How to Study a Novel
From high school to college, novels are a crucial part of the learning experience. Reading novels not only teach us about different worlds, eras, and people, but they also encourage us to explore our imagination. Novels can also be fun! For these reasons, they are an integral part of a proper education and an important part of learning how to study. It’s important not to be intimidated by the language and issues in novels. Instead, focus on what you do know, and practice strategies that can help you navigate the text. We have compiled a list of tactics for you to use alongside reading.
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Pre-Reading a Novel
You wouldn’t run a race without a warm up, right? Well the same can be said for reading a book. Start by reading the book jacket and about the author on the inside. Do some background research to prepare, so you are not cold reading a novel. This research can be simple, like a keyword search that gives some information about the genre you are reading; the author; the time period in which the novel is set; or the subject matter of the book. These key words can generally be found on the back or inside cover of the book and will give the reader outside information to help understand the story. Research can also be more complex, like checking out a book from the library that has essays written about the novel.
Pre-reading helps establish a solid foundation for reading the rest of the text. It will help you understand what the book is about, who wrote it, and why it was written. You will feel more at ease with the text and grounded because you know what the story is about.
Predict – Throughout the text you should be making predictions. It will keep your mind engaged with the story, but will also encourage you to discover different literary elements to support your ideas.
Flip through the first section of the book and look for a short piece of dialogue or text. Predict what has happened. Revisit your thoughts when you get to that piece. You can create a simple t-chart in your notebook, writing down your predictions for a chapter, and then what actually happened when you read it. Explain your reasoning for the predictions using foreshadowing, imagery, diction, allusion, etc. The use of these literary elements will again come in handy when you are having a class discussion or writing about the novel.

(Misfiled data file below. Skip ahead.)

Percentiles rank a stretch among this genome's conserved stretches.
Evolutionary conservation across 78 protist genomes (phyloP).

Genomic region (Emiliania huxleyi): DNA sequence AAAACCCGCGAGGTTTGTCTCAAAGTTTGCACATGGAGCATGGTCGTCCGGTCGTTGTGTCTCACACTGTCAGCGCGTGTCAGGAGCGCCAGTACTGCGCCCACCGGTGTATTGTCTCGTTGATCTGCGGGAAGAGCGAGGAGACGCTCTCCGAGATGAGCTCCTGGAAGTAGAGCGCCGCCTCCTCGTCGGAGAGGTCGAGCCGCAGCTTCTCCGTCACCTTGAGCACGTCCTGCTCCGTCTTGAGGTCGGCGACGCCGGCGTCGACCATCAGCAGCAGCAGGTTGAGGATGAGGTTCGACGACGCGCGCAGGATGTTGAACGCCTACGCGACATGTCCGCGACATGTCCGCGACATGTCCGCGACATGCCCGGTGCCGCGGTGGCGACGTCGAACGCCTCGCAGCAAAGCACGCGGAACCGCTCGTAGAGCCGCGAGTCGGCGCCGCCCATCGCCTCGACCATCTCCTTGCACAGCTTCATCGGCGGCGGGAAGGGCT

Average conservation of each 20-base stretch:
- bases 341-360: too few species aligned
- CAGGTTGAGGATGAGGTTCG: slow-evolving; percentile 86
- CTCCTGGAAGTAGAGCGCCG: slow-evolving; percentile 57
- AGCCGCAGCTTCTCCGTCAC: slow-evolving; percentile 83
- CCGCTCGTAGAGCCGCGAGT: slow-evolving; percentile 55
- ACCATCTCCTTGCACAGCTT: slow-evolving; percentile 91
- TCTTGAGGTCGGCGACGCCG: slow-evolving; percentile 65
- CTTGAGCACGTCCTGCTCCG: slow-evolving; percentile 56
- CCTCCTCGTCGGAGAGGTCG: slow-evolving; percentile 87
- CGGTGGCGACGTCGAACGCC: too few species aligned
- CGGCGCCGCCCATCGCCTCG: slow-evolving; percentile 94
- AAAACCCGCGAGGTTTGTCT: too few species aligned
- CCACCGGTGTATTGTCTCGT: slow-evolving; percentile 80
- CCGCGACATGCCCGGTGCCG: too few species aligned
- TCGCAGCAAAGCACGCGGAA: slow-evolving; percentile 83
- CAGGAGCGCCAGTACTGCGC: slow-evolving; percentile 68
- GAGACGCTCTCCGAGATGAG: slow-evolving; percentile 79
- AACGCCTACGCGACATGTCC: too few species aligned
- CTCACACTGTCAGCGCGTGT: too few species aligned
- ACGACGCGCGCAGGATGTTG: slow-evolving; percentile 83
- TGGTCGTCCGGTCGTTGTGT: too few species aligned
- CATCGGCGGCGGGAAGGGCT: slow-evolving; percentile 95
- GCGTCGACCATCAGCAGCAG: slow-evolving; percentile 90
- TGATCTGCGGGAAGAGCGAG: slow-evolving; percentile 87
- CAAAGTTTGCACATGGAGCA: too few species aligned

You should initially read the text for understanding. Don’t restrict yourself by taking notes as you read. Instead, try to situate yourself in the book’s world alongside the character.
When you return to the text a second time around, you should then perform a close reading of what you found to be important. Look for patterns you’ve noticed or repeated words, objects, actions, etc., which can allow you a more in-depth understanding of the novel. Take notes on the characters, events, themes, and styles of the author’s writing. More on how to take good notes. Highlight quotes that you think are important to the action and novel as a whole. You will most likely use these quotes later on during a test or essay. Close reading allows you to go below the surface of a text and explore the deeper meanings.
Notes are important for you to stay organized while reading, and to look back at when you are done for evidence. If done well, notes will also save you time in the future when it’s time to write an essay or study for a test.
How to study from your notes
- New words – It is unavoidable to come across new words in a text, and if you do understand all the words, then the book is too easy for you. Keep a graph or chart of the new words you encounter. Use context clues to help find the meaning of the word you don’t know. Look at the surrounding words or sentences to see if you can create your own definition of the word. After, use a dictionary to check for its actual definition. This graph should include a box for the word, its definition, how it’s used in the book and the final box for your interpretation.
- Visualize – When you are young pictures normally accompany the words you read in a book. Unfortunately, this is not as common in novels. Since there are no physical pictures present, it is up to you to create the pictures in your mind.